“Mom, you know you don’t have to worry so much. I think I can sort of figure it out and you keep forgetting that I’m an adult now. I just wanted to fill you in on what’s happening in my life, not to have you worry if I’m doing all the adulting things that need to be done. Those words stung. My daughter was right. I really didn’t have to worry so much now that she has left the nest and is a capable young woman living on her own, but somehow, I always do.
I caught myself saying, “I know, but worrying and wanting the best for you is hardwired into my parenting DNA”. Even though I know my daughter is competent to handle life, why is it so hard to stop parenting and worrying about all the little mistakes that might trip her up along the way? Somehow when they leave the nest, the parental concern mode does not just shut off and I was having a hard time remembering to stop parenting.
The very next day I was in mid-conversation with my son, and just like Pavlov’s dog, I instinctively went into automatic mom mode again and started, as he likes to call it “nagging”, and I like to call it “reviewing” with him all the fast approaching deadlines for his upcoming fall semester. Once again, I was reminded (or reprimanded) that I didn’t have to nag so much as he, in fact, had a schedule, a list, and had it all under control. I just needed to “chill” a bit and let him handle it.
Did the many years of parenting suddenly come to an end? What is a mom to do? Was there a handbook that I was missing that explains this new chapter of parent/child relationship? And exactly how do we learn to turn off the parenting button and just become more of a teammate and less of a hands-on coach in our newly adult children’s lives?
I’m learning, sometimes the hard way, that the roles of parent and child take many wild and woolly twists and turns over the course of a lifetime. Now, I find myself humbly admitting I am struggling with one of the most difficult times in this so-called parenting journey — the transition period when our semi-independent and fully grown children are striking it out on their own and learning to let go and allow them to deal with their own lives.
Honestly, after more than 2 decades of being a mom and being the Chief Executive Organizer of Family Life, the old patterns of parenting behavior are hard to break. The innate (or insane as my darling children would say) need to make sure their lives are on the right track is a difficult thing to just stop. The old habits tend to trip me up and I end up needlessly worrying about whether my children are doing the “adulting” things they are supposed to be doing and fret about what will happen if they are not.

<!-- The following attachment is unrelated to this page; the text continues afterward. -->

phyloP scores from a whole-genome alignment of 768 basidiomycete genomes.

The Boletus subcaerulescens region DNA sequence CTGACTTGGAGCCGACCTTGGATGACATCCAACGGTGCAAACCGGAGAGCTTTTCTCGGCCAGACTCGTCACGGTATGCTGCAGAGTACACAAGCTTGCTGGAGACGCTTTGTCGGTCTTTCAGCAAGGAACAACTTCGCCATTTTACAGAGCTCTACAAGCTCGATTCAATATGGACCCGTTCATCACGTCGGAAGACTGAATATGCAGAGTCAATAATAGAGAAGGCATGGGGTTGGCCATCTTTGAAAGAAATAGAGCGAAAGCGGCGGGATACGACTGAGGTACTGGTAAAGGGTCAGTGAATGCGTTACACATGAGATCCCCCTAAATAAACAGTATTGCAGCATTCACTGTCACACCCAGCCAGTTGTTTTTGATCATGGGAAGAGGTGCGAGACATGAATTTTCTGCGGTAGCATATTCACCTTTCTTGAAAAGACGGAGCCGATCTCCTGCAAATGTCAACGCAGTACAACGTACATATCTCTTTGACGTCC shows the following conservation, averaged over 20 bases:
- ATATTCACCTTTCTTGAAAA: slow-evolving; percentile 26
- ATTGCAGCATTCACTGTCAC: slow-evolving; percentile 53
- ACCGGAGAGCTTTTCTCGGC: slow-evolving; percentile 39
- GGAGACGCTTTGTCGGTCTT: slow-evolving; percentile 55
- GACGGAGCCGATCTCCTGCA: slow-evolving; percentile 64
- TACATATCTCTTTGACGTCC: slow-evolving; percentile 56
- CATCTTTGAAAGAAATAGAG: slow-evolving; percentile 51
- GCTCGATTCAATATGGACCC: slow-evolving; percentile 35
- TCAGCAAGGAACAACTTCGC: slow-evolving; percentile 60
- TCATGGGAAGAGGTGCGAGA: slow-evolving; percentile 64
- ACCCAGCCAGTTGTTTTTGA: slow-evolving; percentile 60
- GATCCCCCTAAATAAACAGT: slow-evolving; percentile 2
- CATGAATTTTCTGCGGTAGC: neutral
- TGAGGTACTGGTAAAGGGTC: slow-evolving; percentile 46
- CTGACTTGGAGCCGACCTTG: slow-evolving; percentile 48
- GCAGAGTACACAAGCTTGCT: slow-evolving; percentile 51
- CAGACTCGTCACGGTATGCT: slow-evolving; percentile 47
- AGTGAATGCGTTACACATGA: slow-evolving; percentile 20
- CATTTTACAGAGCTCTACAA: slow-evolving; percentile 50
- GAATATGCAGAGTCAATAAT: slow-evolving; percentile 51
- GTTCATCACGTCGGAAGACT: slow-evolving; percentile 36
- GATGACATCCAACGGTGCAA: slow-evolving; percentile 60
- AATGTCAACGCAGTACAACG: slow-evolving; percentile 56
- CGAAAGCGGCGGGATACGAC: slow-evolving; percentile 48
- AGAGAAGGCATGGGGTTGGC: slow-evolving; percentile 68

I know that I am not alone in this balancing act of parenting from the sidelines and I have to keep telling myself just to “chill” as my son tells me, not worry so much as my daughter keeps reminding me, and to remember that I did my job in preparing them to leave the nest; now it is time to trust in their ability to fly on their own and thrive as adults. But like I said sometimes it’s hard not to worry and I catch myself thinking, am I even a parent if I don’t do or feel certain things?
And therein lies the truth that no matter how old I am or how old my children get, there are just things my children need to know about parents and what we will always do.
As much as we do not want to worry about you and we pray that all is going well, worry is just something that is built into our parental DNA. Our worrying may sometimes seem annoying to you, but the reality is we just don’t want to see you struggle or make the mistakes we did when we were your age, so we worry.
Honestly, no parent wants or likes to nag — trust me. When we nag, it is our attempt to get you to pay attention to your responsibilities, family schedule, and at times to us. We know that our nagging annoys you. But guess what? It also annoys us as well. Parents get stressed, we try to control the situation when we know we shouldn’t and get frustrated which leads to even more nagging. Tip, if you don’t want to hear us constantly nagging, then please just do what you need to do in a timely manner and listen to us the first time. I promise you will not hear us nagging so much.
We will be honest with you — sometimes brutally honest